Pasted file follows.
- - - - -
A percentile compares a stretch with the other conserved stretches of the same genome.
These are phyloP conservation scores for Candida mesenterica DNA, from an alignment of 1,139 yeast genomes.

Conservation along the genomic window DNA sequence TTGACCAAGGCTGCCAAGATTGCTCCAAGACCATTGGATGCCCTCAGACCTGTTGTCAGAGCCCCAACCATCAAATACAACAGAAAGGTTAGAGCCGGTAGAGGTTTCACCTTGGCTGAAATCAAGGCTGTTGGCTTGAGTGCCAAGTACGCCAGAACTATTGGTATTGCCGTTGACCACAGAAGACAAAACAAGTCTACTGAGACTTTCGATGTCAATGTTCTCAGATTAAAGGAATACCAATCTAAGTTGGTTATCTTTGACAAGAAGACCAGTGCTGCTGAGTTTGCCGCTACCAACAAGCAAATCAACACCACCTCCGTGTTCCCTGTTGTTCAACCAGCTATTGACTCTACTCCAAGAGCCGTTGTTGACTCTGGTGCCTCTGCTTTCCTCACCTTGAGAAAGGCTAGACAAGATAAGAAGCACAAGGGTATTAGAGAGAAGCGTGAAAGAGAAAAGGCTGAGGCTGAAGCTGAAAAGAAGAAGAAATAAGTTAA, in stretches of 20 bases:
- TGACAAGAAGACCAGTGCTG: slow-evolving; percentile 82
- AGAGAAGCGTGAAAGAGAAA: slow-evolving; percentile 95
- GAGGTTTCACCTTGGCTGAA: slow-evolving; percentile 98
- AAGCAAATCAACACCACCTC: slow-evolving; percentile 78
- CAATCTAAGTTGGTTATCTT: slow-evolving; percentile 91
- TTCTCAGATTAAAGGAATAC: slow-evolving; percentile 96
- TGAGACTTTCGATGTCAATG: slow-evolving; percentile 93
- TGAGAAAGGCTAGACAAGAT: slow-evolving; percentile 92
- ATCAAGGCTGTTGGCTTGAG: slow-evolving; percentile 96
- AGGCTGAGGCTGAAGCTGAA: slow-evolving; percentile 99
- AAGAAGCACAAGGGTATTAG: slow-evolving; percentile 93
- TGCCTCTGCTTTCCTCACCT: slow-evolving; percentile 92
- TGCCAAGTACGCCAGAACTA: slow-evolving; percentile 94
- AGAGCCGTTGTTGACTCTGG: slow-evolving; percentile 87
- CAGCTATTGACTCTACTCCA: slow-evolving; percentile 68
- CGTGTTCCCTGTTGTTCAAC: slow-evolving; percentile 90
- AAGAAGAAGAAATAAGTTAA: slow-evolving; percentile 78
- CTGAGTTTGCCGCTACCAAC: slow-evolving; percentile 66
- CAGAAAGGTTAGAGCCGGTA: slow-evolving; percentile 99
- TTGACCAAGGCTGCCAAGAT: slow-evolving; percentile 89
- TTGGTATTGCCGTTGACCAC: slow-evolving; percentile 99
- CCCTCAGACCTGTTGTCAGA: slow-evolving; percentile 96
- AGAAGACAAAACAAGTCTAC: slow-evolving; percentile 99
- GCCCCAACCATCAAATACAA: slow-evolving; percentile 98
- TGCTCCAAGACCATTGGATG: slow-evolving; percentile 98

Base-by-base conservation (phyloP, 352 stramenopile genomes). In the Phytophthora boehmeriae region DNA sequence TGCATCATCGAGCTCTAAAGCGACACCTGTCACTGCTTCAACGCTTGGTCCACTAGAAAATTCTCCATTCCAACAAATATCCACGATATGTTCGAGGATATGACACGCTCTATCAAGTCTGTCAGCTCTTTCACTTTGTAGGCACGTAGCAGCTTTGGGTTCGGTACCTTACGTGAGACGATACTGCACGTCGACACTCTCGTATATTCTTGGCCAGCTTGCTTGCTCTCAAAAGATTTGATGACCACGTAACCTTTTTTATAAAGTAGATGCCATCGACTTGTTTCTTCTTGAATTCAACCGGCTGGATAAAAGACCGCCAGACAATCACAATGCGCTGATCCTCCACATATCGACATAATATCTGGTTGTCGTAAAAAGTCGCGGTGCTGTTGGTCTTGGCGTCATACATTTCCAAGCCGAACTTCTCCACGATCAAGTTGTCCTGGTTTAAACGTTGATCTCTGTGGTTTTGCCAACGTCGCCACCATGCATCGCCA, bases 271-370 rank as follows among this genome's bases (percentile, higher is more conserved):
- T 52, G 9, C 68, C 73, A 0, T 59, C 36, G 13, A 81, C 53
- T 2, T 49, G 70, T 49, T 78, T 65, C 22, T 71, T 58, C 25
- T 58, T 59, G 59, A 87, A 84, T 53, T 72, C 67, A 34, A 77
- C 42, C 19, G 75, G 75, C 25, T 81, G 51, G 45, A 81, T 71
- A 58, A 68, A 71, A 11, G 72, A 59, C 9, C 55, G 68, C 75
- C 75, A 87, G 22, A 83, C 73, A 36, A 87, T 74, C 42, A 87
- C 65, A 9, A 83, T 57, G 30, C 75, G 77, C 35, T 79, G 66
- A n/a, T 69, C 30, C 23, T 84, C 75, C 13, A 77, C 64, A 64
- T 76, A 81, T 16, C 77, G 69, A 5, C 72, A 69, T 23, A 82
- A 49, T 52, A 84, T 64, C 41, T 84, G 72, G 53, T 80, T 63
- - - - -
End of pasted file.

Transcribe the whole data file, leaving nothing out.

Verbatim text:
A percentile compares a stretch with the other conserved stretches of the same genome.
These are phyloP conservation scores for Candida mesenterica DNA, from an alignment of 1,139 yeast genomes.

Conservation along the genomic window DNA sequence TTGACCAAGGCTGCCAAGATTGCTCCAAGACCATTGGATGCCCTCAGACCTGTTGTCAGAGCCCCAACCATCAAATACAACAGAAAGGTTAGAGCCGGTAGAGGTTTCACCTTGGCTGAAATCAAGGCTGTTGGCTTGAGTGCCAAGTACGCCAGAACTATTGGTATTGCCGTTGACCACAGAAGACAAAACAAGTCTACTGAGACTTTCGATGTCAATGTTCTCAGATTAAAGGAATACCAATCTAAGTTGGTTATCTTTGACAAGAAGACCAGTGCTGCTGAGTTTGCCGCTACCAACAAGCAAATCAACACCACCTCCGTGTTCCCTGTTGTTCAACCAGCTATTGACTCTACTCCAAGAGCCGTTGTTGACTCTGGTGCCTCTGCTTTCCTCACCTTGAGAAAGGCTAGACAAGATAAGAAGCACAAGGGTATTAGAGAGAAGCGTGAAAGAGAAAAGGCTGAGGCTGAAGCTGAAAAGAAGAAGAAATAAGTTAA, in stretches of 20 bases:
- TGACAAGAAGACCAGTGCTG: slow-evolving; percentile 82
- AGAGAAGCGTGAAAGAGAAA: slow-evolving; percentile 95
- GAGGTTTCACCTTGGCTGAA: slow-evolving; percentile 98
- AAGCAAATCAACACCACCTC: slow-evolving; percentile 78
- CAATCTAAGTTGGTTATCTT: slow-evolving; percentile 91
- TTCTCAGATTAAAGGAATAC: slow-evolving; percentile 96
- TGAGACTTTCGATGTCAATG: slow-evolving; percentile 93
- TGAGAAAGGCTAGACAAGAT: slow-evolving; percentile 92
- ATCAAGGCTGTTGGCTTGAG: slow-evolving; percentile 96
- AGGCTGAGGCTGAAGCTGAA: slow-evolving; percentile 99
- AAGAAGCACAAGGGTATTAG: slow-evolving; percentile 93
- TGCCTCTGCTTTCCTCACCT: slow-evolving; percentile 92
- TGCCAAGTACGCCAGAACTA: slow-evolving; percentile 94
- AGAGCCGTTGTTGACTCTGG: slow-evolving; percentile 87
- CAGCTATTGACTCTACTCCA: slow-evolving; percentile 68
- CGTGTTCCCTGTTGTTCAAC: slow-evolving; percentile 90
- AAGAAGAAGAAATAAGTTAA: slow-evolving; percentile 78
- CTGAGTTTGCCGCTACCAAC: slow-evolving; percentile 66
- CAGAAAGGTTAGAGCCGGTA: slow-evolving; percentile 99
- TTGACCAAGGCTGCCAAGAT: slow-evolving; percentile 89
- TTGGTATTGCCGTTGACCAC: slow-evolving; percentile 99
- CCCTCAGACCTGTTGTCAGA: slow-evolving; percentile 96
- AGAAGACAAAACAAGTCTAC: slow-evolving; percentile 99
- GCCCCAACCATCAAATACAA: slow-evolving; percentile 98
- TGCTCCAAGACCATTGGATG: slow-evolving; percentile 98

Base-by-base conservation (phyloP, 352 stramenopile genomes). In the Phytophthora boehmeriae region DNA sequence TGCATCATCGAGCTCTAAAGCGACACCTGTCACTGCTTCAACGCTTGGTCCACTAGAAAATTCTCCATTCCAACAAATATCCACGATATGTTCGAGGATATGACACGCTCTATCAAGTCTGTCAGCTCTTTCACTTTGTAGGCACGTAGCAGCTTTGGGTTCGGTACCTTACGTGAGACGATACTGCACGTCGACACTCTCGTATATTCTTGGCCAGCTTGCTTGCTCTCAAAAGATTTGATGACCACGTAACCTTTTTTATAAAGTAGATGCCATCGACTTGTTTCTTCTTGAATTCAACCGGCTGGATAAAAGACCGCCAGACAATCACAATGCGCTGATCCTCCACATATCGACATAATATCTGGTTGTCGTAAAAAGTCGCGGTGCTGTTGGTCTTGGCGTCATACATTTCCAAGCCGAACTTCTCCACGATCAAGTTGTCCTGGTTTAAACGTTGATCTCTGTGGTTTTGCCAACGTCGCCACCATGCATCGCCA, bases 271-370 rank as follows among this genome's bases (percentile, higher is more conserved):
- T 52, G 9, C 68, C 73, A 0, T 59, C 36, G 13, A 81, C 53
- T 2, T 49, G 70, T 49, T 78, T 65, C 22, T 71, T 58, C 25
- T 58, T 59, G 59, A 87, A 84, T 53, T 72, C 67, A 34, A 77
- C 42, C 19, G 75, G 75, C 25, T 81, G 51, G 45, A 81, T 71
- A 58, A 68, A 71, A 11, G 72, A 59, C 9, C 55, G 68, C 75
- C 75, A 87, G 22, A 83, C 73, A 36, A 87, T 74, C 42, A 87
- C 65, A 9, A 83, T 57, G 30, C 75, G 77, C 35, T 79, G 66
- A n/a, T 69, C 30, C 23, T 84, C 75, C 13, A 77, C 64, A 64
- T 76, A 81, T 16, C 77, G 69, A 5, C 72, A 69, T 23, A 82
- A 49, T 52, A 84, T 64, C 41, T 84, G 72, G 53, T 80, T 63